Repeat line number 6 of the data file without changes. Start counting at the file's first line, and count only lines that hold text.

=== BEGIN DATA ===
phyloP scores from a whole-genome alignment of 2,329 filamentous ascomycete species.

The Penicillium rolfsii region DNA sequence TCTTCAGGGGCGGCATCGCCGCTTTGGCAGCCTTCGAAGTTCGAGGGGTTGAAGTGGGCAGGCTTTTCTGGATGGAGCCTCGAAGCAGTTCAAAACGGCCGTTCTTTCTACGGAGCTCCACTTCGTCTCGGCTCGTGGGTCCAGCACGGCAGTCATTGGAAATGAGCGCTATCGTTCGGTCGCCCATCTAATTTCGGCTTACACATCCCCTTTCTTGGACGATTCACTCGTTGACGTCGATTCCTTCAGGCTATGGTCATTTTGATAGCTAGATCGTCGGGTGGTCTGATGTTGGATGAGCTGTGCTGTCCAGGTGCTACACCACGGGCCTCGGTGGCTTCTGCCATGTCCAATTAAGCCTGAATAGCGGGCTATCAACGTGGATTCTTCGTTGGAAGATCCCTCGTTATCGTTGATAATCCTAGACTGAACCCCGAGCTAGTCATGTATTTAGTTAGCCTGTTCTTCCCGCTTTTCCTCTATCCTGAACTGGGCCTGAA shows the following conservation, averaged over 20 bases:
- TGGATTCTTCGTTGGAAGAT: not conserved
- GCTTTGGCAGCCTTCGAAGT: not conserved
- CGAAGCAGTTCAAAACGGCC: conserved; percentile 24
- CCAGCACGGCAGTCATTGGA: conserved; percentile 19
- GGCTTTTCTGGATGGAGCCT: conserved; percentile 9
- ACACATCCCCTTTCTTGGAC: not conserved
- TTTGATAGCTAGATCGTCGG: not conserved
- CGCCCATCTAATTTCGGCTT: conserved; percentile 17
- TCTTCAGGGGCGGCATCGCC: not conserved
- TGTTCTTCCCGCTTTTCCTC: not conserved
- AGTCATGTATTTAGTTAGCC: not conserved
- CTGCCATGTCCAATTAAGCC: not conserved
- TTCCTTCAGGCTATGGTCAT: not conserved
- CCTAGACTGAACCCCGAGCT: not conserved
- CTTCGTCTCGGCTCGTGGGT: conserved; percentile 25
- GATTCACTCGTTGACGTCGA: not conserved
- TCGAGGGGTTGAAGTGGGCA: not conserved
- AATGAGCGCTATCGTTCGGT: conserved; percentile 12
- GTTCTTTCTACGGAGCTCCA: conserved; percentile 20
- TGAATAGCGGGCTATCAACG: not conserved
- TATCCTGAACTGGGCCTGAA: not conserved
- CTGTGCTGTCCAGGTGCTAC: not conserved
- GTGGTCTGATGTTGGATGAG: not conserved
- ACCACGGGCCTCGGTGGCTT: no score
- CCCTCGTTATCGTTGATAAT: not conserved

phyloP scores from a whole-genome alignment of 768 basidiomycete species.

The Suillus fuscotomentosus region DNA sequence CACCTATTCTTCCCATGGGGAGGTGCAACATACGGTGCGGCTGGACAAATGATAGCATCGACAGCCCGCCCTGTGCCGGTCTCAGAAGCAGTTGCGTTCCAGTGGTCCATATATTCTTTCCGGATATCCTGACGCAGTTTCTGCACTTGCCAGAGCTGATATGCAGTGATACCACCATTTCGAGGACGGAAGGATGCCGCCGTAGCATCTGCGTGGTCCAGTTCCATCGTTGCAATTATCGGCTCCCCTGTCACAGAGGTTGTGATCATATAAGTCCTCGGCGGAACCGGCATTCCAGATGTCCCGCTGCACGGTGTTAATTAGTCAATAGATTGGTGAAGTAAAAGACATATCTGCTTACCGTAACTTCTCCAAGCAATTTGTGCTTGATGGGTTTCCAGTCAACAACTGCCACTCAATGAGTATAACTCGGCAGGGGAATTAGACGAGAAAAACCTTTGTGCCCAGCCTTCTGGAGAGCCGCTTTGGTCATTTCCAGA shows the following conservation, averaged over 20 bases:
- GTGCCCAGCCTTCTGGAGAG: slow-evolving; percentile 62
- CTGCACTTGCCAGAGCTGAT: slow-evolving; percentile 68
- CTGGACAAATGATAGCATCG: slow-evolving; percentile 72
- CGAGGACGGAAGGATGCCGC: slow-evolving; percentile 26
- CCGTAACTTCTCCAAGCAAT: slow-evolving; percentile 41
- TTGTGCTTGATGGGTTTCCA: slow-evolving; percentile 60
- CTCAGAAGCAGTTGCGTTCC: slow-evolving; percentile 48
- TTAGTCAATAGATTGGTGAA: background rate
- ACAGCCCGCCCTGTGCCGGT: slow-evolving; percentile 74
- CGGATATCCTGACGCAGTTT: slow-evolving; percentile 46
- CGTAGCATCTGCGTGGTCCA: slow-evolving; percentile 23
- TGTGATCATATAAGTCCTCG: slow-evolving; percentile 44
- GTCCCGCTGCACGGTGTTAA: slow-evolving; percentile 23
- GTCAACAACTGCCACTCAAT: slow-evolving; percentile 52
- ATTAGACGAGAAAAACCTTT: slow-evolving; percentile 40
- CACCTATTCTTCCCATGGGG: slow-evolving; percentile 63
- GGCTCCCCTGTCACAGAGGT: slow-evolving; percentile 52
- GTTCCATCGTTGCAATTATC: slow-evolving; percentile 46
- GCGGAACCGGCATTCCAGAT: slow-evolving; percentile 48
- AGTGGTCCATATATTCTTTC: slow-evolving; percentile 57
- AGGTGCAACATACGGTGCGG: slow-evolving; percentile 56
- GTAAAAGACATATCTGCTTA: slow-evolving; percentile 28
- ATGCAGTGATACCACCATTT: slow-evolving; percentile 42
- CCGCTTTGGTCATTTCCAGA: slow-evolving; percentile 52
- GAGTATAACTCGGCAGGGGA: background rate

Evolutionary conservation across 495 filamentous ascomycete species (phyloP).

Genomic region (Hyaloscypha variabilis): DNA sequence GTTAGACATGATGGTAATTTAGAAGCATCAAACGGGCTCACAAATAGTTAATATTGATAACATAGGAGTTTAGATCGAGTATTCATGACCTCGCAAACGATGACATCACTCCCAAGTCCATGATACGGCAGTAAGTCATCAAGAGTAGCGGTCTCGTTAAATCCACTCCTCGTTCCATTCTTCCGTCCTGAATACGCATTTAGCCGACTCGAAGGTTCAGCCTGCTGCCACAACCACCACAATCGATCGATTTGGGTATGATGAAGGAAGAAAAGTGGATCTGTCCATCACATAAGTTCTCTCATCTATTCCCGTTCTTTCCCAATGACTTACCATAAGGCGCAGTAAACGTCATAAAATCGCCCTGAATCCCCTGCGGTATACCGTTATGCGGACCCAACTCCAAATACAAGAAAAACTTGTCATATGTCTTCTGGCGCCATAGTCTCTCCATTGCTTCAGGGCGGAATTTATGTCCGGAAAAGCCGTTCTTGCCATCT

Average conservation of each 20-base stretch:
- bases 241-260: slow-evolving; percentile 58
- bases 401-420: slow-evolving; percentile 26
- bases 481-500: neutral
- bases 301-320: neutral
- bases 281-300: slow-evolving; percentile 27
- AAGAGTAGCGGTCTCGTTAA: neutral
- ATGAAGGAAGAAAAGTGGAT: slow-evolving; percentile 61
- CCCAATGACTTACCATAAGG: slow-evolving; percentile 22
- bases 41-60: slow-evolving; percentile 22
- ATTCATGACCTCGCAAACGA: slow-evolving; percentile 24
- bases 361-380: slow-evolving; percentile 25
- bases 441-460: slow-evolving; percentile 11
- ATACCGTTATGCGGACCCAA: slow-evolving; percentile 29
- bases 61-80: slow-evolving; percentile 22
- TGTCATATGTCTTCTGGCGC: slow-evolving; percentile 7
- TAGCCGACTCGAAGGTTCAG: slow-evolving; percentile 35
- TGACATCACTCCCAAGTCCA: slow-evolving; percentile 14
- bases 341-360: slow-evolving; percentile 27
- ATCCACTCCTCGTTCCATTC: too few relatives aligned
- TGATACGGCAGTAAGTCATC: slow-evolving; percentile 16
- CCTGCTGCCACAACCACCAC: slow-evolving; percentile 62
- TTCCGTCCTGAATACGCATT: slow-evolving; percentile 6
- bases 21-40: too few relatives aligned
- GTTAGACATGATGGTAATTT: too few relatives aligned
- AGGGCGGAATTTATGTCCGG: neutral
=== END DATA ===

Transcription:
- CCAGCACGGCAGTCATTGGA: conserved; percentile 19